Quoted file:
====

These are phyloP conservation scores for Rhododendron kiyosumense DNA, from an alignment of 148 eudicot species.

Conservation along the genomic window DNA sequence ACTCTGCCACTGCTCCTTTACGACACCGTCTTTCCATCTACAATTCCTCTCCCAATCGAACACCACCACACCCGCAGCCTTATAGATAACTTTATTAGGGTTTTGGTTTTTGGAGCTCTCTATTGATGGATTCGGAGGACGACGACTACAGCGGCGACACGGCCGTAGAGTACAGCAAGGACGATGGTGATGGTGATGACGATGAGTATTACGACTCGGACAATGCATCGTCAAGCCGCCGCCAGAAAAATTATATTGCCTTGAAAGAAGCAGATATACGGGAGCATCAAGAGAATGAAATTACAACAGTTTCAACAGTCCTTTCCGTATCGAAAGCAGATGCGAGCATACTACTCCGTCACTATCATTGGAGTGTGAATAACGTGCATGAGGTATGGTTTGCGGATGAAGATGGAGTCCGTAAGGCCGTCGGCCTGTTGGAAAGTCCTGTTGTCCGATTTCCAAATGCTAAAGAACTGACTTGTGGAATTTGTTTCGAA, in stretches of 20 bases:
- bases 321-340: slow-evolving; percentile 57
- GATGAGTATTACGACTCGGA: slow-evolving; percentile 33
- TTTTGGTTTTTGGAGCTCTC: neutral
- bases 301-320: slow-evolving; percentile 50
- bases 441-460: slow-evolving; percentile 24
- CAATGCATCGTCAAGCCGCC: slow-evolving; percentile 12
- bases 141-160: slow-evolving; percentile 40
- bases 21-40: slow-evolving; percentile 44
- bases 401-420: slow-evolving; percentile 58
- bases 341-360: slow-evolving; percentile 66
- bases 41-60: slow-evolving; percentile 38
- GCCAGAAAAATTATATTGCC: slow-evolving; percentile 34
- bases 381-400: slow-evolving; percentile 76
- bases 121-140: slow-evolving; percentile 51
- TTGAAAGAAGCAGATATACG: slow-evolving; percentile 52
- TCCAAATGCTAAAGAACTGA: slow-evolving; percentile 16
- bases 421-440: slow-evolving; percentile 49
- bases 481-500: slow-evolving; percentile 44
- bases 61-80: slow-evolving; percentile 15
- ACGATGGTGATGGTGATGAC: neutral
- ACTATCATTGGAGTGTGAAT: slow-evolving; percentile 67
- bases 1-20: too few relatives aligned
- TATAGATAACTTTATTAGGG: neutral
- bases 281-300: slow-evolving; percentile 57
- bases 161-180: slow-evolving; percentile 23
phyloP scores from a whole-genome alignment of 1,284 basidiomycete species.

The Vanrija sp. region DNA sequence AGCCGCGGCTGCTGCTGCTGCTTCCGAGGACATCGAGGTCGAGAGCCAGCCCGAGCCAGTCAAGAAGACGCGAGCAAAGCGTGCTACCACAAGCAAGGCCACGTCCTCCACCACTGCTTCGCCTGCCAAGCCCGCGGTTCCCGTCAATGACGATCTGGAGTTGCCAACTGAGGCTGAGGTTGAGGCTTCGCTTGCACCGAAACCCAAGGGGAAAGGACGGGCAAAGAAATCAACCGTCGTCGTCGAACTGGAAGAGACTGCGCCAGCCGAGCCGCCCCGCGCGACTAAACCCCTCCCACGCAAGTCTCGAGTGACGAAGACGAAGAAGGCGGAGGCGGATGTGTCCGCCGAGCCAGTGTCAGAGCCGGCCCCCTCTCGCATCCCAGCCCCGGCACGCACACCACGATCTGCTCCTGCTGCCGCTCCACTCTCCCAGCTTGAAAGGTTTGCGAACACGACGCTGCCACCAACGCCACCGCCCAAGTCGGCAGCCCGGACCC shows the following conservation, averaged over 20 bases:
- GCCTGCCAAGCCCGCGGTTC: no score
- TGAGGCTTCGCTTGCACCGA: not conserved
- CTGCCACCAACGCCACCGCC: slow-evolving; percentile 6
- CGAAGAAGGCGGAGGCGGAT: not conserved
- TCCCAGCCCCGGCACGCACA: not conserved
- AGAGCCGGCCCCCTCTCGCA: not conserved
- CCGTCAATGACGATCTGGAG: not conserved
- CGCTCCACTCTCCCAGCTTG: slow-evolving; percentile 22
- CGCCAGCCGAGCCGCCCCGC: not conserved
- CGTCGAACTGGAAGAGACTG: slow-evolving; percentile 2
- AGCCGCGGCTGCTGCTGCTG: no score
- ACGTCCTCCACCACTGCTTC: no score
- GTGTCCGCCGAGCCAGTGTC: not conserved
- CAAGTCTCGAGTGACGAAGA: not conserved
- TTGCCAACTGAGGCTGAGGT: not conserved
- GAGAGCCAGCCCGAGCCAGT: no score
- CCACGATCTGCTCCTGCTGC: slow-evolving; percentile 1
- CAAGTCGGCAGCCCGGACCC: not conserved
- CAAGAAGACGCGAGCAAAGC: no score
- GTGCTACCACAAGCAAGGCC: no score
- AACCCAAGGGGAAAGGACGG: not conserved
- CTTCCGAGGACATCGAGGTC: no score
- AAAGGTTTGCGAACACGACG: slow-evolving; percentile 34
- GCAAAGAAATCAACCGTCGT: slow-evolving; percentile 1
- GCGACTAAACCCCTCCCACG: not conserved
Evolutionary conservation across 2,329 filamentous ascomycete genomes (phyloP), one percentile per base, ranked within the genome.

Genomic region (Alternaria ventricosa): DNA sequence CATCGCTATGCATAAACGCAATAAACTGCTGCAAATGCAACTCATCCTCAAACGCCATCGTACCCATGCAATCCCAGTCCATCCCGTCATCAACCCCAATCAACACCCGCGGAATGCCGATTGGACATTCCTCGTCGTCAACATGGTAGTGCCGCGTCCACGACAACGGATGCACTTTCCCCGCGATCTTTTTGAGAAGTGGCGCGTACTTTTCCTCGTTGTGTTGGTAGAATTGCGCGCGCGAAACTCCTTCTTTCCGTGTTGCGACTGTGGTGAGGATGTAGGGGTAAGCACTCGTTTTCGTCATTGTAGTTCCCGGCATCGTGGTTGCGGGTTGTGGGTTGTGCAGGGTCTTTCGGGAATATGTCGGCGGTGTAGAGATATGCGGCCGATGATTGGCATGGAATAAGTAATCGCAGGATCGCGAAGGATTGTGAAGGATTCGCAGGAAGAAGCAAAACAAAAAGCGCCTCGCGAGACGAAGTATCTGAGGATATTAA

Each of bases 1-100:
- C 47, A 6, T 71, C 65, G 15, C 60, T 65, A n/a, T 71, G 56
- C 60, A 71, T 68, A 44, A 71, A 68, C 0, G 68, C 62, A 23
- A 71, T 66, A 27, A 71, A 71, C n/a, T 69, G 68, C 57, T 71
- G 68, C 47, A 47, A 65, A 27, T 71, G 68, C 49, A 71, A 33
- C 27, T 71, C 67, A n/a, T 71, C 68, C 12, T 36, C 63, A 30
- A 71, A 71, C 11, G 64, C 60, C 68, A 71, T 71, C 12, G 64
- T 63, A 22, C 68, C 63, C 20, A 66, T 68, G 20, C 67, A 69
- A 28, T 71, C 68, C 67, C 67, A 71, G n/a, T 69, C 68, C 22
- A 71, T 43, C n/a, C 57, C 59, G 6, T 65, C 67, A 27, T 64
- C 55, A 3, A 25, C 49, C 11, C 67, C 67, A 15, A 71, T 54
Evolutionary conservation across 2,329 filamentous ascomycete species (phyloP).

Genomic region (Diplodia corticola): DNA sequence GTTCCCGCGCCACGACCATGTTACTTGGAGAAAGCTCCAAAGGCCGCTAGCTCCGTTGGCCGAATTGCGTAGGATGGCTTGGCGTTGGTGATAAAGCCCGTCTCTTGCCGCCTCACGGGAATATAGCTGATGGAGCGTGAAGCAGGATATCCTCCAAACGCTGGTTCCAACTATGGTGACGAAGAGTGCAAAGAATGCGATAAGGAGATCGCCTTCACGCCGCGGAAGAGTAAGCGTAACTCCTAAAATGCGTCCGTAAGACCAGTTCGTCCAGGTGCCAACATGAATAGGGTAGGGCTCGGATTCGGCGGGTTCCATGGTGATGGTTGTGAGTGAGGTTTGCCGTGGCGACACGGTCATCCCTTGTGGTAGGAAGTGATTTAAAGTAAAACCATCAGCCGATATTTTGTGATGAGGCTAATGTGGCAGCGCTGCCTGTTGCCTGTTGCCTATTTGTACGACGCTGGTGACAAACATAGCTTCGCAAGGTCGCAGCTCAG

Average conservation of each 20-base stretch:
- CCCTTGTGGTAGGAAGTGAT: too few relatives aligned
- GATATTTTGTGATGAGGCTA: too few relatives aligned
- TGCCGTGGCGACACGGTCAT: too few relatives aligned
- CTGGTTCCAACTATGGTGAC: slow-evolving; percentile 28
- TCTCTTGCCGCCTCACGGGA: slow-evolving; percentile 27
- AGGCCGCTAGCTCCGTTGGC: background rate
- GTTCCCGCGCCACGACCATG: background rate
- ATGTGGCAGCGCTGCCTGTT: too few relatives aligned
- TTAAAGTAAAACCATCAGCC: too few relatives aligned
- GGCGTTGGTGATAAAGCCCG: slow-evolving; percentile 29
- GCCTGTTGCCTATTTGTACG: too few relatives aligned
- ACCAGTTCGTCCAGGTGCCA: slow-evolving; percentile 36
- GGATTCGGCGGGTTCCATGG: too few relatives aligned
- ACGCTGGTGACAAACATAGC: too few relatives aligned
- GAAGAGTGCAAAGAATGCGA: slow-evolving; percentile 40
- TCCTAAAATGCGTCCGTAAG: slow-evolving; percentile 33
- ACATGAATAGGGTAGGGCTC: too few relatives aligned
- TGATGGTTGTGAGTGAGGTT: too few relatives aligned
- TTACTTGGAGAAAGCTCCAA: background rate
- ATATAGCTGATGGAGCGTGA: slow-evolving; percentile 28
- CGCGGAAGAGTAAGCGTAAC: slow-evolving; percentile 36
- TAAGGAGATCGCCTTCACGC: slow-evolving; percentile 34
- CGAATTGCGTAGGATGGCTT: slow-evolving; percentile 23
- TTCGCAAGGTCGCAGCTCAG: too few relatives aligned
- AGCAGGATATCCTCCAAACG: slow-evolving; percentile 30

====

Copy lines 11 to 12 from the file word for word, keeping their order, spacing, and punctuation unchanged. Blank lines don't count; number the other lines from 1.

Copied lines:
- bases 401-420: slow-evolving; percentile 58
- bases 341-360: slow-evolving; percentile 66